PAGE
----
Amira passed her recheck, and Anna and the kids headed back out at 11:51. The second loop was advertised as 12 miles. In reality it was a bit less according to our GPS. Cut off time for the limited distance 30 miler is 7 hours and 15 minutes (2:15 pm). With the extra time spent at the hold cooling Amira, Anna and Quinn knew they had to keep a much higher average on the second loop, all while still allowing the horses to grab and go grass more than on the first loop and make a stop for extra electrolytes.
Anna set out at a steady trot, stopping every 3 miles or so to let the horses get some grass. Due to the intensity and stress of the hold, none of the people had eaten well at the hold, and a few disagreements and arguments happened along the second loop. They stopped to give some Enduramax electrolytes just past the midway point.
Anna started feeling a little tightness in Amira’s hind end toward the end of the ride, and pulled her rump rug over her and kept down hill trotting to a minimum. Quinn convinced Eli to lead the group for a while as Amira was starting to lose her go. The group walked in the last 3/4 mile. Anna hopped off Amira, and walked her in to help her out.
In the last 1/4 mile, Huey and Eli were chased by a great Dane coming out from a private property and they both took off cantering. Luckily, they stopped when they reached Amira just ahead.
Anna and the kids reached the in timer at 2 pm. Quinn untacked and Eli made pulse at 2:08, Huey at 2:10 and Amira at 2:13. They all completed. Amira had a beginning cramp in her right hind, and got a B on gait and impulsion, but her CRI was 48/50 this time and her gut sounds were back. Anna was the last rider to complete the 30, and therefore got the turtle award. The kids got the junior turtle awards. We have a collection of those at home. To finish is to win, right?!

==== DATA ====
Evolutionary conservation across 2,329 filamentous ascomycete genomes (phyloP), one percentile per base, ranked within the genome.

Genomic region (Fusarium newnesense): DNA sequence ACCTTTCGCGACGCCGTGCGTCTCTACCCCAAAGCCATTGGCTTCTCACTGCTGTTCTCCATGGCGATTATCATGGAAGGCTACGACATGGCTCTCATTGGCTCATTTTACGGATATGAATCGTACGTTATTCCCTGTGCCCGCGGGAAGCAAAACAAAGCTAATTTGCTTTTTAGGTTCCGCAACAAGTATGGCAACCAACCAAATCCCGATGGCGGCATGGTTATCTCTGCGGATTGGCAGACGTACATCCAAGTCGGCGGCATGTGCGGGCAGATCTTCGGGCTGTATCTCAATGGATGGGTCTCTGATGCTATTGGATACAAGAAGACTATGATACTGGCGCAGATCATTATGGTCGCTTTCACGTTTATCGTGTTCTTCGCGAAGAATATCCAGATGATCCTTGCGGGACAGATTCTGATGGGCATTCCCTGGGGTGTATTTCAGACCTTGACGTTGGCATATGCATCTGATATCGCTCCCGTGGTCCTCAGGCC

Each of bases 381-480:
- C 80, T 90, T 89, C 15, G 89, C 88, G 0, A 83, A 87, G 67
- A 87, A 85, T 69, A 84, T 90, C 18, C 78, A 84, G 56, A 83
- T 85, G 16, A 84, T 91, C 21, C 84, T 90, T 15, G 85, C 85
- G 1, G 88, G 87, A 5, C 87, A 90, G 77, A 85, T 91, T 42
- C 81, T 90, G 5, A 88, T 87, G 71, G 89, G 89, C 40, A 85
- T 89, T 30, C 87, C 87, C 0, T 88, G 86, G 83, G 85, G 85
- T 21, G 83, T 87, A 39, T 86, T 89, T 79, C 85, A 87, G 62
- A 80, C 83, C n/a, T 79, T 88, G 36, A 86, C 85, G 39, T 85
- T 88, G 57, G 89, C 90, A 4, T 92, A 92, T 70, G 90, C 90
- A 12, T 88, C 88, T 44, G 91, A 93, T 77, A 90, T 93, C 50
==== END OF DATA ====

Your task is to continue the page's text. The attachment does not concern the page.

The rain was steady at this point and Anna and the kids put coolers and winter blankets on the horses, gave them food and water and went to get dry and eat some lunch.
After the ride, everyone cleaned up, ate, and rested in the trailer. We stayed over an extra night to let the horses recover and enjoy the trip without the pressure and stress of getting home late. We slept in until almost 7 Monday morning, then broke camp and drove home.
While there were times of stress and maybe some raised voices, in the end, we all got completions. Considering that there were about 84 horses that started the ride, and only 66 completed, I’m thrilled with our 100% completion rate for this ride.
Endurance riders are always tweaking their equipment. One thing our family has settled on is Orange Mud hydration packs. At this ride, all 5 of us were using Orange Mud packs. Alex and Rob had coyote brown Endurance Packs, Quinn had a black Endurance Pack, Amanda uses a green Gear Vest Pro, and Anna uses a black Gear Vest Pro. check out the selection at Orange Mud. The packs sit higher on the back so they don’t interfere with the saddle and you can choose the amount of water you want to carry. The pockets make it easy to store gels, chews, or other snacks and the bungee cords on the back hold layers when you need to shed a lightweight jacket mid-loop.
How do you know you have found the right sport for your family? After the ride, Quinn and Amanda were in the travel trailer eating lunch, still wearing their wet, dirty ride clothes. They looked at me and together asked, “When is our next ride?”. The rest of the day and ride home kept coming back to when we would be at the next ride camp and which horses would do a 50 miler instead of LD next time. Stay tuned for more adventures throughout the summer.